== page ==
Land, Vegetation and Ice Sensor (LVIS)

LVIS instrument

LVIS instrument

Scientists at Goddard’s Laser Remote Sensing Laboratory designed and developed the Laser Vegetation Imaging Sensor (LVIS) a laser altimeter that can map large areas of sea ice and glacier zones from a high altitude. LVIS combines ice elevation learned from laser pulse timing with aircraft position from onboard GPS and inertial navigation systems to produce accurate ice elevation data.

LVIS has flown together with the other IceBridge instruments aboard the DC-8 and P-3B airborne laboratories until 2011, when it was assigned to a dedicated aircraft. Since that time, LVIS has flown in a King Air B-200, a Gulfstream G-V and an HU-25C Guardian Falcon.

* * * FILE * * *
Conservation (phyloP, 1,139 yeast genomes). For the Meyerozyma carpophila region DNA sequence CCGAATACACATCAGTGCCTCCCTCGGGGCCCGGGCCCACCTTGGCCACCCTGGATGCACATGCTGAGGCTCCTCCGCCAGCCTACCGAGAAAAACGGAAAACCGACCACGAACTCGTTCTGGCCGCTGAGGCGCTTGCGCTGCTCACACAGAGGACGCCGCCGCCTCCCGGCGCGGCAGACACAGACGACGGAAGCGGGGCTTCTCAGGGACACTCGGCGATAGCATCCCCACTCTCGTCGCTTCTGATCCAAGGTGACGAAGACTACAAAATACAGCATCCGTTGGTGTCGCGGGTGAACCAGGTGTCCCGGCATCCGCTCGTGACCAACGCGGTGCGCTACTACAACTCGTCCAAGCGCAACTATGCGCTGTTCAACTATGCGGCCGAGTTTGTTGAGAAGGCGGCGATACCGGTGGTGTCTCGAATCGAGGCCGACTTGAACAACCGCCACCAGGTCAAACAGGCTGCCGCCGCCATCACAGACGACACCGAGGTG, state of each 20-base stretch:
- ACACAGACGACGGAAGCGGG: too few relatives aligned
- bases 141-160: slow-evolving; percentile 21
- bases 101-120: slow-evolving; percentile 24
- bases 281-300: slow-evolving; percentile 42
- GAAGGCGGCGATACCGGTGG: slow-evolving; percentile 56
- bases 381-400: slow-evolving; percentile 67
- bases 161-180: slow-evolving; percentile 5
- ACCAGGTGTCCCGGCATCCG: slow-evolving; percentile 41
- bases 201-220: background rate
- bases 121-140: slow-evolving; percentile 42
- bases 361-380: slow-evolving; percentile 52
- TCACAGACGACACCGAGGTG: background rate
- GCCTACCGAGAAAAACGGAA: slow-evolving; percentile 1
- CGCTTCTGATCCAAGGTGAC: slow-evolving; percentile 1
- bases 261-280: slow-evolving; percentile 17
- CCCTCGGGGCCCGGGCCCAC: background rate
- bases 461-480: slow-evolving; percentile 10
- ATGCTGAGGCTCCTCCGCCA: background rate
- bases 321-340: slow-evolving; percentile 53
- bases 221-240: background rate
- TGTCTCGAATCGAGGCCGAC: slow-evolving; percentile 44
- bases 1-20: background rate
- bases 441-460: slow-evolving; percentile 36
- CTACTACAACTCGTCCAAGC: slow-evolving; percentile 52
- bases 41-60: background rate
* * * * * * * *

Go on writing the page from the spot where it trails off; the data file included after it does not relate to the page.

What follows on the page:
LVIS is used to survey previously unmeasured areas of ice and as a way to validate and calibrate measurements by ICESat and CryoSat-2. Its ability to survey larger areas greatly improves IceBridge’s capability to survey ice.

(NASA Global Hawk)

A smaller version of the LVIS instrument, known as LVIS-GH, is under development for use in NASA’s Global Hawk unpiloted aircraft system.

More about LVIS

Plot of LVIS data

Plot of LVIS data overlaid on terrain in Google Earth

Ice on Antarctica's Ellsworth Mountains, 10/22/2012 Ice on the Ellsworth Mountains in Antarctica as seen from the IceBridge DC-8 on Oct. 22, 2012. The Ellsworth Mountains are home to Antarctica’s highest point, Vinson Massif (16,050 ft / 4,892 m). Credit: NASA / James Yungel